[Marxism] Non-subscribers on the Heinrich discussion

Louis Proyect lnp3 at panix.com
Sun Feb 17 11:39:06 MST 2013

When Cockshott says:

In a socialists as in a capitalist society copper will be less valuable 
than silver, and we will choose to wire up houses and
motors with copper rather than silver wire in consequence.

he shows just how close to Ricardo, and far from Marx he is.    In a 
socialist society copper will not be less "valuable" than silver, 
because value cannot exist apart from alienated, expropriated, wage 
labor.  Cockshott here, as everywhere, confuses time with value.   Value 
is a specific social expression of time.  Marx notes that “Wealth is the 
disposition over time”  and that “all economy is the economy of time.” 
  But not all wealth is capitalist wealth.  Copper and silver will no 
longer be exchanged for the purpose of accumulation, of control over the 
labor time of others.    Silver and copper will be parties to the 
process of accumulation.

Socially necessary labor time will, in effect, be emancipated from the 
accumulation of private property, and then production will be organized 
for use, and need.  Copper will have more social utility based on a) 
certain physical characteristics  b) less demand, requirement, for human 
labor, for social time per unit.

All economy is the economy of time.  Not all economy of time is the 
economy of value.



There are in fact not two, but at least three concepts of value in 
Marx’s Capital.

1) The Ricardian one of embodied labour (labour contained), summing 
direct and indirect labour costs, which is used by Marx for pedagogic 
purposes (used by neo-Ricardian Marxists like Paul Cockshott).
2) Some sort of average or equilibrium money-price, a “standard price” 
which Marx uses as a shorthand (used by Fred Moseley and his school).
3) The correct finished concept, which is the current reproduction 
(replacement) cost of commodities, measured as labour hours, or sums of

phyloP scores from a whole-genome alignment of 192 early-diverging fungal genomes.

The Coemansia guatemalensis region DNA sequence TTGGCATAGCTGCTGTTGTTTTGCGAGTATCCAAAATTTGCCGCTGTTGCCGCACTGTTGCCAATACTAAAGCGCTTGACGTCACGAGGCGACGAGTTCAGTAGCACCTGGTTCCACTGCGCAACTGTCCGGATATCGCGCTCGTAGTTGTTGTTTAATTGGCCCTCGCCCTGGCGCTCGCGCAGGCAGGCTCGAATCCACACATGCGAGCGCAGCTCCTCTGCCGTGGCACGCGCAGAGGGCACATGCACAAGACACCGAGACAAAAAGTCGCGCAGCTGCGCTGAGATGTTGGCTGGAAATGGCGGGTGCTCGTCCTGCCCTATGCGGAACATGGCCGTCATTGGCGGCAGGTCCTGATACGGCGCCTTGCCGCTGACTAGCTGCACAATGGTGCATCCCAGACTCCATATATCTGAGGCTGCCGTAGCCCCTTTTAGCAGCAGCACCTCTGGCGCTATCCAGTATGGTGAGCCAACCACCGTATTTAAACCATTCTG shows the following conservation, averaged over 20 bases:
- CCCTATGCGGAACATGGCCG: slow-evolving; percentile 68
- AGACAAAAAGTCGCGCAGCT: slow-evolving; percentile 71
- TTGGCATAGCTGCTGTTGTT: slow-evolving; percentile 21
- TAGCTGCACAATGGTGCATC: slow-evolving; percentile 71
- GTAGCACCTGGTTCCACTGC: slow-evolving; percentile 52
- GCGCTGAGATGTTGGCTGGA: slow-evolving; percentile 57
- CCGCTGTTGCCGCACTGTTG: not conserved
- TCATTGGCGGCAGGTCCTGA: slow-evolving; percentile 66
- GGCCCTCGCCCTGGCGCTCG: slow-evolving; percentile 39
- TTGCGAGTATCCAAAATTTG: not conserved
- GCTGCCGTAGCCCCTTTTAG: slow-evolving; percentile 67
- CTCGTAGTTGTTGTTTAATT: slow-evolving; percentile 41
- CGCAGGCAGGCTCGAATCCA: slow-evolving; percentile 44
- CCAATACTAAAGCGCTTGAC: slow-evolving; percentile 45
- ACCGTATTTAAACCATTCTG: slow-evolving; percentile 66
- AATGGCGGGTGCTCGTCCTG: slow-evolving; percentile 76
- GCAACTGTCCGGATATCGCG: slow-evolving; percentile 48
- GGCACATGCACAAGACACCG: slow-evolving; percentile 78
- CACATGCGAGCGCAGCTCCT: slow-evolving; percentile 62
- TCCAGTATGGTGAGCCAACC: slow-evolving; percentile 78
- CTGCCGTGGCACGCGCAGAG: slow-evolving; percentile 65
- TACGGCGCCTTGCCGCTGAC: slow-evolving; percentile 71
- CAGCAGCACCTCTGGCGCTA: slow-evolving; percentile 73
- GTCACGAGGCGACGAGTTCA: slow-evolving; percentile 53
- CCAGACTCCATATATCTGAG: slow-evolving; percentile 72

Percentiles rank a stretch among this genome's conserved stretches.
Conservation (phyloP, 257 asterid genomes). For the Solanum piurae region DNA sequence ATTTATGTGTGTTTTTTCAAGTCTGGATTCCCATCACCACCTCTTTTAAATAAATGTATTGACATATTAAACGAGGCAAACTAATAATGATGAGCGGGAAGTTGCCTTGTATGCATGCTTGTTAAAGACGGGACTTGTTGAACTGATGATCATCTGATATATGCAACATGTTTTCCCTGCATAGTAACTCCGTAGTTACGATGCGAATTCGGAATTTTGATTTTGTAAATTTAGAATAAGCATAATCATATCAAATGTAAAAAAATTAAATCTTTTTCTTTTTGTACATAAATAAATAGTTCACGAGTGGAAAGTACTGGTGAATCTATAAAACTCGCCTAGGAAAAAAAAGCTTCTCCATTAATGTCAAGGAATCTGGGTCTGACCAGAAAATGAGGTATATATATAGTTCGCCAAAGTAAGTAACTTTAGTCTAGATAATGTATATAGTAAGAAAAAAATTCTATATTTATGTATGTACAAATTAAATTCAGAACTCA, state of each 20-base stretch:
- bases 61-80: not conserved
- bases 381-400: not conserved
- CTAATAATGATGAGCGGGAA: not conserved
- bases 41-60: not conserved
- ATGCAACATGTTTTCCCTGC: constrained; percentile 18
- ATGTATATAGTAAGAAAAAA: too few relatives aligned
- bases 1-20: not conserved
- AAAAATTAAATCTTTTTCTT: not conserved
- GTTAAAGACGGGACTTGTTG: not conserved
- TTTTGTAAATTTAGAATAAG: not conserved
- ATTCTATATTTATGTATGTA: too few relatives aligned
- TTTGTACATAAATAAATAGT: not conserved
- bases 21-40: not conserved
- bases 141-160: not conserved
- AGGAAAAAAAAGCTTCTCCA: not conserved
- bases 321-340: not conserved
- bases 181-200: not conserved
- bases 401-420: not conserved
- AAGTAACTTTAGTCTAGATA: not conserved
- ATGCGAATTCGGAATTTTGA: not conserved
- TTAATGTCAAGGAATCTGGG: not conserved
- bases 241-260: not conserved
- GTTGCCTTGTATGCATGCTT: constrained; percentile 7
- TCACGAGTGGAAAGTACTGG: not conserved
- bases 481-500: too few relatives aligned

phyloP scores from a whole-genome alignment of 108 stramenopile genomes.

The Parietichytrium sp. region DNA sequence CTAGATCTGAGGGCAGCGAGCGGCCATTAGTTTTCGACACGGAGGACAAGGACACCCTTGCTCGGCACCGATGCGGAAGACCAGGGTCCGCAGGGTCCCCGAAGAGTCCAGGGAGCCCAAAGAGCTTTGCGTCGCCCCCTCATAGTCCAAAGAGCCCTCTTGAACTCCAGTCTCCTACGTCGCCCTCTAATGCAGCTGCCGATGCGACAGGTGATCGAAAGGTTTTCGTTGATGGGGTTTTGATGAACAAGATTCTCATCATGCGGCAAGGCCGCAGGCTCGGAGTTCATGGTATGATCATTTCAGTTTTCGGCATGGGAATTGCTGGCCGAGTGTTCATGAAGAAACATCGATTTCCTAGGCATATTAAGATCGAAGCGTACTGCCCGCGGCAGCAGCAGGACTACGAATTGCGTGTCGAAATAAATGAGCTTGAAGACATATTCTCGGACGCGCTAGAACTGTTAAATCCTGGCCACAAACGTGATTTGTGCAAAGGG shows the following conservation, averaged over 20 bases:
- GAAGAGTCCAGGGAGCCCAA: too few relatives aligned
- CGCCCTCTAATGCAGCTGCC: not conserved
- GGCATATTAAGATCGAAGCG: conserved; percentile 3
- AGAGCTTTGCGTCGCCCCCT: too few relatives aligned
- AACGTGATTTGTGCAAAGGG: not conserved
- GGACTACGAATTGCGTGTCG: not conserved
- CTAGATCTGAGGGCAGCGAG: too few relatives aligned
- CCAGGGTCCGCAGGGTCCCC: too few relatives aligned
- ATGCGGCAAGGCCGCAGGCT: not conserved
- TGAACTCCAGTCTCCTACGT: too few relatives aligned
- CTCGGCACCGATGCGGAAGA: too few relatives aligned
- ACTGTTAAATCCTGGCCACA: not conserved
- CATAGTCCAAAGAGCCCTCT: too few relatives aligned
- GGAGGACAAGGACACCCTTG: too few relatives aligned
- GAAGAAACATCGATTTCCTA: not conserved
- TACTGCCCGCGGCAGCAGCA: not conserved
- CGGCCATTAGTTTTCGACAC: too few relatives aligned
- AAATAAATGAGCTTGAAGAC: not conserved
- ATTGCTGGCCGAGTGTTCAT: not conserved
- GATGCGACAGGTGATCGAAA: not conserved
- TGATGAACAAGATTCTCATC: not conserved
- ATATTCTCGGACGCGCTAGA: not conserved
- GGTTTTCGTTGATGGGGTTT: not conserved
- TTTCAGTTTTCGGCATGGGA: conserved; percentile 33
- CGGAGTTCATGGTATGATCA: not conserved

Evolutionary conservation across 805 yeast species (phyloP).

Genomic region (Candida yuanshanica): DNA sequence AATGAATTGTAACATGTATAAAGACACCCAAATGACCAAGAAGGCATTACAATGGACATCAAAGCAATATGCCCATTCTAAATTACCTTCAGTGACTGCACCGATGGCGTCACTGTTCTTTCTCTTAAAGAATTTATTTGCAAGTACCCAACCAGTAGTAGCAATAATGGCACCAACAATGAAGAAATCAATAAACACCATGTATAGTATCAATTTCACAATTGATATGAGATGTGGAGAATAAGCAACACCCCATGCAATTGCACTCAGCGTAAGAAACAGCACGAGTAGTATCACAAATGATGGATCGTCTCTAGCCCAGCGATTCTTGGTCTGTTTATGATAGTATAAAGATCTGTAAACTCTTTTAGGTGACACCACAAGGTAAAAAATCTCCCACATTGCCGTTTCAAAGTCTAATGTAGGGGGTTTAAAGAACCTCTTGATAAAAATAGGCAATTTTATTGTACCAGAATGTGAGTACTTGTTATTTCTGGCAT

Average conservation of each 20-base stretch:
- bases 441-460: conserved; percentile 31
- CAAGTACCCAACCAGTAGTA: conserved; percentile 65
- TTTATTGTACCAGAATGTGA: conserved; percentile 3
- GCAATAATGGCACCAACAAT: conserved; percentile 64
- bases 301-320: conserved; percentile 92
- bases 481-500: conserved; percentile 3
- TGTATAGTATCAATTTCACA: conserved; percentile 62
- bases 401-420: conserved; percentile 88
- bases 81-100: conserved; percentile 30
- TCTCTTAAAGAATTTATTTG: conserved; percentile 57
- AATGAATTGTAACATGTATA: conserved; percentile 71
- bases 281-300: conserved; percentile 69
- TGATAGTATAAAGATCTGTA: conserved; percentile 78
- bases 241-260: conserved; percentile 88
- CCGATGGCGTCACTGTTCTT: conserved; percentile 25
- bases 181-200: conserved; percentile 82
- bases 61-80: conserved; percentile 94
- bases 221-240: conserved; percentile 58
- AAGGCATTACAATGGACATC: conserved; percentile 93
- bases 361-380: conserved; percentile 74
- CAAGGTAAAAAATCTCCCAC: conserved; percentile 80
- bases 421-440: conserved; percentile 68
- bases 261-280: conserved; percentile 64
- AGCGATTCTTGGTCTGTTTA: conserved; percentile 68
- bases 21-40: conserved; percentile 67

money, or as a trading ratio (used by Ian Wright).

As regards 3) Marx says explicitly  "...the value of a commodity is 
determined not by the quantity of labour actually objectified in it, but 
by the quantity of living labour necessary to produce it." –( Capital, 
Volume I, Penguin, p. 676-677).

And further:

"...the value of commodities is determined not by the labour-time 
originally taken by their production, but rather by the labour-time that 
their reproduction takes, and this steadily decreases as the social 
productivity of labour develops." (Capital, Volume III, Penguin ed., p. 

Very clearly, Marx distantiates himself from the Ricardian conception 
here, and, actually, he notes that the concept of value as an “average 
price” is also wrong:

“The continual oscillations in prices, their rise and fall, compensate 
each other, cancel each other out, and carry out their own reduction to 
an average price which is their internal regulator. This average price 
is the guiding light of the merchant or the manufacturer in every 
undertaking of a lengthy nature. The manufacturer knows that if a long 
period of time is considered, commodities are sold neither over nor 
under, but at, their average price. If, therefore, he were at all 
interested in disinterested thinking, he would formulate the problem of 
the formation of capital as follows : How_can we account for
the origin of capital on the assumption that prices are regulated by the 
average price, i.e. ultimately by the value of commodities? I say 
'ultimately'— be­cause average prices do not directly coincide with the 
values of commodities, as Adam Smith, Ricardo, and others believe.” 
(Marx, Capital Vol. 1, p. 269 Penguin).

Marx uses the Ricardian concept and the average price concept only for 
pedagogic purposes, knowing very well that they are only approximations 
to the concept of product value.

The fully formed concept of value becomes apparent really only in the 
discussion of land rents, where Marx notes for example that “It is 
possible for agricultural products to be sold above their price of 
production and below their value, while, on the other hand, many 
industrial products yield the price of production only because they are 
sold above their value.”

Michael Heinrich is a nice guy and he is open to argument, but his 
interpretations of Marx’s theory of value are a scholastic mistake. The 
main problem with the Neue Marx-Lekture is, in fact, its scholastic 
obscurantism. That obscurantism arises I think mainly because the 
obscurantists fail to understand the questions Marx aimed to answer. 
Simply put, they don’t understand the problem to which the text was an 

Jurriaan Bendien

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